To keep abreast of the key issues and support our work for better food and farming, subscribe to our quarterly magazine Food Ethics.
Featuring news and analysis from people actively involved in producing food and shaping policy, each issue focuses on a specific topic and actively seeks to challenge accepted opinion and spark constructive debate.
What people have said about Food Ethics:
"Cutting-edge analysis that prompts real debate." Zac Goldsmith, Director of The Ecologist.
"...a welcome forum for a debate we urgently need to have." Professor Peter Singer, author of Eating.
"Provocative and practical... packed with critical insight." Joanna Blythman, author of Shopped and Bad Food Britain.
The latest issue of Food Ethics and the articles it contains are only available to subscribers. All the back issues of the magazine are, however, available free of charge upon registration.
Click on an issue to view the contents and download it.
Food Ethics - Winter '08
Eating out is one of the trends most profoundly affecting the food system, yet most of us know little about the industry that wields such an influence on our lives. The Winter '08 edition of Food Ethics is an eating out guide with a difference.
The guide looks at the problems around catering and then at the solutions. It explores what makes eating out different from eating at home – are the challenges facing the ‘food service’ industry down to the food, to the service or both?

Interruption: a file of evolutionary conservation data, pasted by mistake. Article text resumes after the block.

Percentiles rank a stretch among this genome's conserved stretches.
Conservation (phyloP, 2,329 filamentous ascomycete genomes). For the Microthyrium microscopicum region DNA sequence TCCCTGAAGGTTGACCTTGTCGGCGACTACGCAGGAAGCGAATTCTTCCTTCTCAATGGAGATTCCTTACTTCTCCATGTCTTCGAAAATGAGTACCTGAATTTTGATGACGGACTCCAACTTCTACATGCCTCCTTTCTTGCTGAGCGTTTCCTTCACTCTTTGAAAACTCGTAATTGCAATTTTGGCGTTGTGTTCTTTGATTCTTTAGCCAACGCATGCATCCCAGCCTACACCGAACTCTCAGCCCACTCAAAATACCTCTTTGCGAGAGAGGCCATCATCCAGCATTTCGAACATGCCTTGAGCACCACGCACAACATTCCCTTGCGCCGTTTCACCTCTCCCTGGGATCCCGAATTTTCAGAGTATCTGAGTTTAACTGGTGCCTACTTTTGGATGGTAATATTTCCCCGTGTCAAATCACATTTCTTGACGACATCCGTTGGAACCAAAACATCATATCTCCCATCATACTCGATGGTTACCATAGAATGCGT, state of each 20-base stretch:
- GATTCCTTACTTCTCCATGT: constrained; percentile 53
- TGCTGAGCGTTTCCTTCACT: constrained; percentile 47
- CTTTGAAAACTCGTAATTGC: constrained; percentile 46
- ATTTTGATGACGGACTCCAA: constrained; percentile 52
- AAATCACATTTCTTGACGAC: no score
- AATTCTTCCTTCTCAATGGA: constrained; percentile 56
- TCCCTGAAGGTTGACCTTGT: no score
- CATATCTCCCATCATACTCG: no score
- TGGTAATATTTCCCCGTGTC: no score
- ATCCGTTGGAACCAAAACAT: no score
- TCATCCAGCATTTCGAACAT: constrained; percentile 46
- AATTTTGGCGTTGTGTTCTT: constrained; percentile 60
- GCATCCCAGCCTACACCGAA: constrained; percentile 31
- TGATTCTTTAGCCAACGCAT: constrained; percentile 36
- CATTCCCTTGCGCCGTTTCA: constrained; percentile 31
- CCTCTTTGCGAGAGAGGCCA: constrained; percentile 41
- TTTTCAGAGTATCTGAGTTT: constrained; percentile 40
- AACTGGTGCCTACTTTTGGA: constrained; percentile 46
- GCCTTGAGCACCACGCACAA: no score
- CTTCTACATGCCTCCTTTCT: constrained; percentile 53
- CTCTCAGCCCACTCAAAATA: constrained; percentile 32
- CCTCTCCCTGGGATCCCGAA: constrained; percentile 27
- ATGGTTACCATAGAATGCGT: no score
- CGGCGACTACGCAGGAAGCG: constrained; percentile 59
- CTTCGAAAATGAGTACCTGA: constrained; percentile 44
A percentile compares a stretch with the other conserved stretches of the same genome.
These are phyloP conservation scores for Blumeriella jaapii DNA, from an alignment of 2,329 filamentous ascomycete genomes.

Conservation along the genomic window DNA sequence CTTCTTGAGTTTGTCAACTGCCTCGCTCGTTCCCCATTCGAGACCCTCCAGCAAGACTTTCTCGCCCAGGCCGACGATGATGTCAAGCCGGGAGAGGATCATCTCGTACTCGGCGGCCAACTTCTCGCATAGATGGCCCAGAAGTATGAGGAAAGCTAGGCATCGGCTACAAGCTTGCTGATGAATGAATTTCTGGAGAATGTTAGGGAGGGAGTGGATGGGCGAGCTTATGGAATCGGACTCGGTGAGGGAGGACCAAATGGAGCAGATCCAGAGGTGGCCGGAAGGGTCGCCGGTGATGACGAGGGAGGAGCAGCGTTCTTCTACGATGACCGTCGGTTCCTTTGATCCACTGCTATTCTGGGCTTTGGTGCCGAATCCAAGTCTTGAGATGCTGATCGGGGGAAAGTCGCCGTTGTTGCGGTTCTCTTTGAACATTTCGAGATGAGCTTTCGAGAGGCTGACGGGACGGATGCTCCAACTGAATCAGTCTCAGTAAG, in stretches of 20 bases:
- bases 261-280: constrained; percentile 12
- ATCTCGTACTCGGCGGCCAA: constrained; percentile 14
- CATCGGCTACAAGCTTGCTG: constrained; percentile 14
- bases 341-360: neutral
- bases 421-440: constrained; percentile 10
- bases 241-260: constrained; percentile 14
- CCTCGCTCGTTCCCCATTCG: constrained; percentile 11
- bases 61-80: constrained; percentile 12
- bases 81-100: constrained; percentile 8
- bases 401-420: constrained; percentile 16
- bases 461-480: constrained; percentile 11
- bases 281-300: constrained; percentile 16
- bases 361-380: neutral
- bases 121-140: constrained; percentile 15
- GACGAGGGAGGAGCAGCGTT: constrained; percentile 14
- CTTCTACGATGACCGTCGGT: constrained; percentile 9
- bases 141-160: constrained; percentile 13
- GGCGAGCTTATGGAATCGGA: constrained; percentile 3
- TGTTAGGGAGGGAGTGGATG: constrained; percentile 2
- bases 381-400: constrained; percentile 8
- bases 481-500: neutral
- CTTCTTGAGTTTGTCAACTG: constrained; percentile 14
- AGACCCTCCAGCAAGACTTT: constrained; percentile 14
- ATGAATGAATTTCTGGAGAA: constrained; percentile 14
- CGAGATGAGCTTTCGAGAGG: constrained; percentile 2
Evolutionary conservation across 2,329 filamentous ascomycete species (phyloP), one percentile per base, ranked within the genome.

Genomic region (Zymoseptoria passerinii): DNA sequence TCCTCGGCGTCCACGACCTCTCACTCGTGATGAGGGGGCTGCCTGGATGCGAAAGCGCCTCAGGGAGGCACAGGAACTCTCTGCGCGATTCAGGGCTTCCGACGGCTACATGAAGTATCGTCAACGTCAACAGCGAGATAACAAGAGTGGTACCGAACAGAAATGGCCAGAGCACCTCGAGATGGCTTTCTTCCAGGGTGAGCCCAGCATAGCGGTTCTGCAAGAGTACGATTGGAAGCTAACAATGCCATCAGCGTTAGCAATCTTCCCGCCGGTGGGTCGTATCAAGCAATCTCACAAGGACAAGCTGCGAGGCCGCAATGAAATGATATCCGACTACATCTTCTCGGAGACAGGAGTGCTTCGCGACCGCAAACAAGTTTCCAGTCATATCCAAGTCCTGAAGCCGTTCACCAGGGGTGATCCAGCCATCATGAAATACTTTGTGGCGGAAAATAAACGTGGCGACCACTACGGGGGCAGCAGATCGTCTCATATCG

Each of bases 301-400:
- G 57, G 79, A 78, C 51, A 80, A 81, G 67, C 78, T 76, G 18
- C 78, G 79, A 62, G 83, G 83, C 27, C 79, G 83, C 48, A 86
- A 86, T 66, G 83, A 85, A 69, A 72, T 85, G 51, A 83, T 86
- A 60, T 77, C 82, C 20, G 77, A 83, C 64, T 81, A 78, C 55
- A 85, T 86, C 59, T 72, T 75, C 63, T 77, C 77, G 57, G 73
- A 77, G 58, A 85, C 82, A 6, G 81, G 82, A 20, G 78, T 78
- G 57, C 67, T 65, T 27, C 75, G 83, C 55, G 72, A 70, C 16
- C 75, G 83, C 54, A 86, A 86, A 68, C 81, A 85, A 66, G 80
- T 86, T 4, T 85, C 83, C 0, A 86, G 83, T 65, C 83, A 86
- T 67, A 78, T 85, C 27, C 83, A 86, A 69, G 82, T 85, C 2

Food Ethics - Summer '08
As the UK and other governments meet in Rome for crisis talks on food prices, the latest edition of Food Ethics magazine urges governments to tackle the injustice at the heart of the crisis and not to use food concerns as a vehicle to push through other ambitions.
The collection has contributions from global figures including Jacques Diouf (Director General of the Food and Agriculture Organisation), Josette Sheeran (Chief Executive of the World Food Programme) and Lester K Brown (President of the Earth Policy Institute).
Food Ethics - Autumn '08
GM is back, thanks to the food crisis, prompting election debates in Australia, royal foreboding in Britain and argument over aubergines in India. The latest edition of Food Ethics magazine lays the foundation for constructive dialogue that moves on from stagnant arguments for or against genetic modification.
The key, we argue in the editorial, is to ask an open question: not ‘do we need GM?’ – the question now occupying the airwaves - but ‘what do we need?’ Calling for a debate about one technology is just a nice way of telling people to like it or loathe it, depending on how you ask.
Food Ethics - Spring '08
The world uses 200,000,000 litres of water a second to grow its food – like gulping down the Amazon River day in, day out. By 2025 an estimated 1.8 billion people will be living without enough water to survive. We need to change how we need water, but is simply using less the answer? In the latest edition of Food Ethics we find out.
We cannot sustain our current water habits. In some places rivers and aquifers are sucked dry. In others there is still water but not enough to support ecosystems or people’s livelihoods Where water is scarce injustice abounds.